Bocaue is also famous for its Bocaue liempo, crispy pata, sinuso (pork breast), chicharon (deep fried pork chips), rellenong bangus (stuffed milkfish) and various sorts of rice cakes, as well as embroidered barong Tagalog and Filipiniana outfits.
The Francisca Reyes Aquino Shrine, under the management of the Philippines' National Historical Institute, is a shrine erected in honor of Francisca Reyes Aquino. Aquino was a recipient of a National Artist Award for her significant contributions to the development of Philippine dance. The shrine was erected on the compound of Lolomboy Elementary School in Barangay Lolomboy.
The St. Martin of Tours Church of Bocaue, otherwise known as The Diocesan Shrine of Bocaue, is one of the oldest churches in the province of Bulacan. The reputed Mahal na Krus ng Wawa (Beloved Holy Cross of Wawa) is kept here.
The Feast of the Holy Cross of Wawa is a festival held on the first Sunday of July, observed in honor of the Holy Cross of Wawa (Mahal na Krus sa Wawa), a relic believed to have saved the life of an old woman drowning in the Bocaue River. The main feature of this fiesta is what is called The Pagoda, a gaily-decorated structure riding on a huge bangka, which glides along the town river carrying people from all walks of life who would enjoy the ride while religious music is played and while feasting on sumptuous food.
Other religious populations in the town include those belonging to the Iglesia ni Cristo, Jehovah's Witness, Methodist, Aglipayan, Adventist, Baptist, and Mormons Christian sects. There are also a number of Evangelical, Pentecostal, Members Church of God International and Charismatic churches, ministries, fellowships, and groups in the municipality. The practice of Islam could also be found in the municipality.
Sports and Recreation
The Philippine Stadium, also known as the New Era University Stadium, is a sports stadium located inside the Ciudad de Victoria, a 75-hectare tourism enterprise zone located in the towns of Bocaue and Santa Maria, Bulacan. With a capacity of up to 25,000, it became the biggest stadium in the Philippines upon its completion.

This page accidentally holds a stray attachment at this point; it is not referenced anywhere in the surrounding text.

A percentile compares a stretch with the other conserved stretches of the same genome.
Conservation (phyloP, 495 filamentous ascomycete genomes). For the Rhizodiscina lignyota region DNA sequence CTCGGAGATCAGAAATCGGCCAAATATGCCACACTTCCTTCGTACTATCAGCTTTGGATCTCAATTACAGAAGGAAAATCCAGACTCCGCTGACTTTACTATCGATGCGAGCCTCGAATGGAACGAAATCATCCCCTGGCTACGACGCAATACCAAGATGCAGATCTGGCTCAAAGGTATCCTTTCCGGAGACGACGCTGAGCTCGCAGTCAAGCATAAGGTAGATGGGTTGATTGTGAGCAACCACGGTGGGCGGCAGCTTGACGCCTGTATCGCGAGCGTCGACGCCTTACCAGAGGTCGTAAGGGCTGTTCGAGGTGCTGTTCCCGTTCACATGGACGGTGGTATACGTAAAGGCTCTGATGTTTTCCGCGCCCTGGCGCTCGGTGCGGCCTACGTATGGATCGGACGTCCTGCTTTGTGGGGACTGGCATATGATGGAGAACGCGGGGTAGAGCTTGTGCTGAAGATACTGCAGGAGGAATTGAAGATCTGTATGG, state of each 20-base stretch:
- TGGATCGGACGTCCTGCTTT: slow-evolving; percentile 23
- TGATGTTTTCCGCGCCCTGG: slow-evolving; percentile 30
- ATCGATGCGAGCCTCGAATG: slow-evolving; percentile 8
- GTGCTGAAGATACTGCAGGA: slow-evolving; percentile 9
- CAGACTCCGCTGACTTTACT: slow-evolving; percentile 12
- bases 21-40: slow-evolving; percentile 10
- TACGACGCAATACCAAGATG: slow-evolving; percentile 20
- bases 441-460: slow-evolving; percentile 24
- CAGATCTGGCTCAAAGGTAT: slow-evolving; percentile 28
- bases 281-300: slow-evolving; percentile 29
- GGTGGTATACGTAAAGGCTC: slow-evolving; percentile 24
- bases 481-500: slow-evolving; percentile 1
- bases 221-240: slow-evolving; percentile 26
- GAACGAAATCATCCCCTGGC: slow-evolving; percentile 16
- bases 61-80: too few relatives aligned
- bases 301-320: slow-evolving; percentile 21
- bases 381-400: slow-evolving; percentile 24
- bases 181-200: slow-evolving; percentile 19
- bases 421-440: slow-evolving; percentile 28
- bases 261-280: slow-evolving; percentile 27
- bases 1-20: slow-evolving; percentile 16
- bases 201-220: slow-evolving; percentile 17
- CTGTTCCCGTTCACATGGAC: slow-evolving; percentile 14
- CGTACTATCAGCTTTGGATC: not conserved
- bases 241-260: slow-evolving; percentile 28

The Philippine Arena, an indoor multi-purpose arena and the centerpiece of Ciudad de Victoria, is located just adjacent to the Philippine Stadium. With a seating capacity of 55,000 it became the largest indoor arena in the world upon its completion in 2014.
Bocaue is also an education center for the Meycauayan, Marilao, Sta. Maria, and Balagtas municipalities area. Secondary and higher education is accommodated by the following educational institutes:
- Academia de Santa Cruz
- Bulacan Polytechnic College (Bocaue campus)
- Children of Mary School of Bocaue
- Corinthian School
- Dr. Yanga's Colleges, Inc.
- Integrated School of Montessori
- Jesus Is Lord College Foundation (main campus)
- Mother of Divine Assistance College
- New Era University (under construction until 2014)
- St. Paul College of Bocaue
- St. Paul University Quezon City (Bocaue campus)
- Sto. Niño Academy
Sangguniang Bayan (2016–present)
Mayors of Bocaue
Vice Mayors of Bocaue
The Bocaue Toll Barrier of the NLEX.
A part of the Gen. Douglas MacArthur Highway cutting across Barangay Lolomboy, Bocaue.
View from the MacArthur Highway's Bocaue flyover.
The Meralco Duhat Substation at Duhat, Bocaue.
A passenger tricycle crosses the Bocaue River Bridge.
From the town's poblacion, Halili Road leads to Barangay Turo and the Bocaue exit to the NLEX.
- "Official City/Municipal 2013 Election Results". Intramuros, Manila, Philippines: Commission on Elections (COMELEC). 11 September 2013. Retrieved 10 October 2013.
- "Province: BULACAN". PSGC Interactive. Makati City, Philippines: National Statistical Coordination Board. Archived from the original on 12 October 2013. Retrieved 10 October 2013.
- Census of Population (2015). "Region III (Central Luzon)". Total Population by Province, City, Municipality and Barangay. PSA. Retrieved 20 June 2016.
- Census of Population and Housing (2010). "Region III (Central Luzon)". Total Population by Province, City, Municipality and Barangay. NSO. Retrieved 29 June 2016.
- Census of Population (1995, 2000 and 2007). "Region III (Central Luzon)". Total Population by Province, City and Municipality. NSO. Archived from the original on 24 June 2011.
- "Province of Bulacan". Municipality Population Data. Local Water Utilities Administration Research Division. Retrieved 17 December 2016.
- "Aldub helps sales of firecrackers sour". Philippine Daily Inquirer. 29 December 2015. Retrieved 30 December 2015.
- "#PHVoteWatch: Luck to decide new Bocaue mayor". Rappler. 10 May 2016. Retrieved 10 May 2016.
|Wikimedia Commons has media related to Bocaue, Bulacan.|
|Bulakan||Meycauayan / Marilao|